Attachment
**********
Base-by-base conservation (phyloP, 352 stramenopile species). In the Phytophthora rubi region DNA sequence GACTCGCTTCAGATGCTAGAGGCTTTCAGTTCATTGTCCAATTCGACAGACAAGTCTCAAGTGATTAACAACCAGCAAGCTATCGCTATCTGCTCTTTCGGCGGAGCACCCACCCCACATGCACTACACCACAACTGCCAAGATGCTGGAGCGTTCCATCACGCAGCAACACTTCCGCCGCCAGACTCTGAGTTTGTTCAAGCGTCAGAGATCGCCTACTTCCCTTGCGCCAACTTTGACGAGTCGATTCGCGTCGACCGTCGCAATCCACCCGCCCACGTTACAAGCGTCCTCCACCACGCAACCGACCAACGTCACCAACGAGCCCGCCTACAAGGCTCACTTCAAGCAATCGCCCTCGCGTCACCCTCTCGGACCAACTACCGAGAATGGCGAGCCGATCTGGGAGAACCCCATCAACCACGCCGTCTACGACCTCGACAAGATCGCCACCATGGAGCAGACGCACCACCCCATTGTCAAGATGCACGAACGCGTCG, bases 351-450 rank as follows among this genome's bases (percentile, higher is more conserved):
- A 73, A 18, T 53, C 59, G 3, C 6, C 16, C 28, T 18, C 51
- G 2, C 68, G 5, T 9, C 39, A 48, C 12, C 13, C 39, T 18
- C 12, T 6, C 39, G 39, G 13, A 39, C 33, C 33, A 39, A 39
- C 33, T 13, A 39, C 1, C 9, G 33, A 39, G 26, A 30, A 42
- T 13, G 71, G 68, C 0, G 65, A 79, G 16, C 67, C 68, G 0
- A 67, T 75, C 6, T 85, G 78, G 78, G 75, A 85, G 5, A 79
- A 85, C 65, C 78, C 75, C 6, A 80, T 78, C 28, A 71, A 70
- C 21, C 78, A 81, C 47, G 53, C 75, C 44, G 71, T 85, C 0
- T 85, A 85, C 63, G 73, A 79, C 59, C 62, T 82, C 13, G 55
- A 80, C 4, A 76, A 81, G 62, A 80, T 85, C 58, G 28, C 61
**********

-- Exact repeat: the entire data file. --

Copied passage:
Base-by-base conservation (phyloP, 352 stramenopile species). In the Phytophthora rubi region DNA sequence GACTCGCTTCAGATGCTAGAGGCTTTCAGTTCATTGTCCAATTCGACAGACAAGTCTCAAGTGATTAACAACCAGCAAGCTATCGCTATCTGCTCTTTCGGCGGAGCACCCACCCCACATGCACTACACCACAACTGCCAAGATGCTGGAGCGTTCCATCACGCAGCAACACTTCCGCCGCCAGACTCTGAGTTTGTTCAAGCGTCAGAGATCGCCTACTTCCCTTGCGCCAACTTTGACGAGTCGATTCGCGTCGACCGTCGCAATCCACCCGCCCACGTTACAAGCGTCCTCCACCACGCAACCGACCAACGTCACCAACGAGCCCGCCTACAAGGCTCACTTCAAGCAATCGCCCTCGCGTCACCCTCTCGGACCAACTACCGAGAATGGCGAGCCGATCTGGGAGAACCCCATCAACCACGCCGTCTACGACCTCGACAAGATCGCCACCATGGAGCAGACGCACCACCCCATTGTCAAGATGCACGAACGCGTCG, bases 351-450 rank as follows among this genome's bases (percentile, higher is more conserved):
- A 73, A 18, T 53, C 59, G 3, C 6, C 16, C 28, T 18, C 51
- G 2, C 68, G 5, T 9, C 39, A 48, C 12, C 13, C 39, T 18
- C 12, T 6, C 39, G 39, G 13, A 39, C 33, C 33, A 39, A 39
- C 33, T 13, A 39, C 1, C 9, G 33, A 39, G 26, A 30, A 42
- T 13, G 71, G 68, C 0, G 65, A 79, G 16, C 67, C 68, G 0
- A 67, T 75, C 6, T 85, G 78, G 78, G 75, A 85, G 5, A 79
- A 85, C 65, C 78, C 75, C 6, A 80, T 78, C 28, A 71, A 70
- C 21, C 78, A 81, C 47, G 53, C 75, C 44, G 71, T 85, C 0
- T 85, A 85, C 63, G 73, A 79, C 59, C 62, T 82, C 13, G 55
- A 80, C 4, A 76, A 81, G 62, A 80, T 85, C 58, G 28, C 61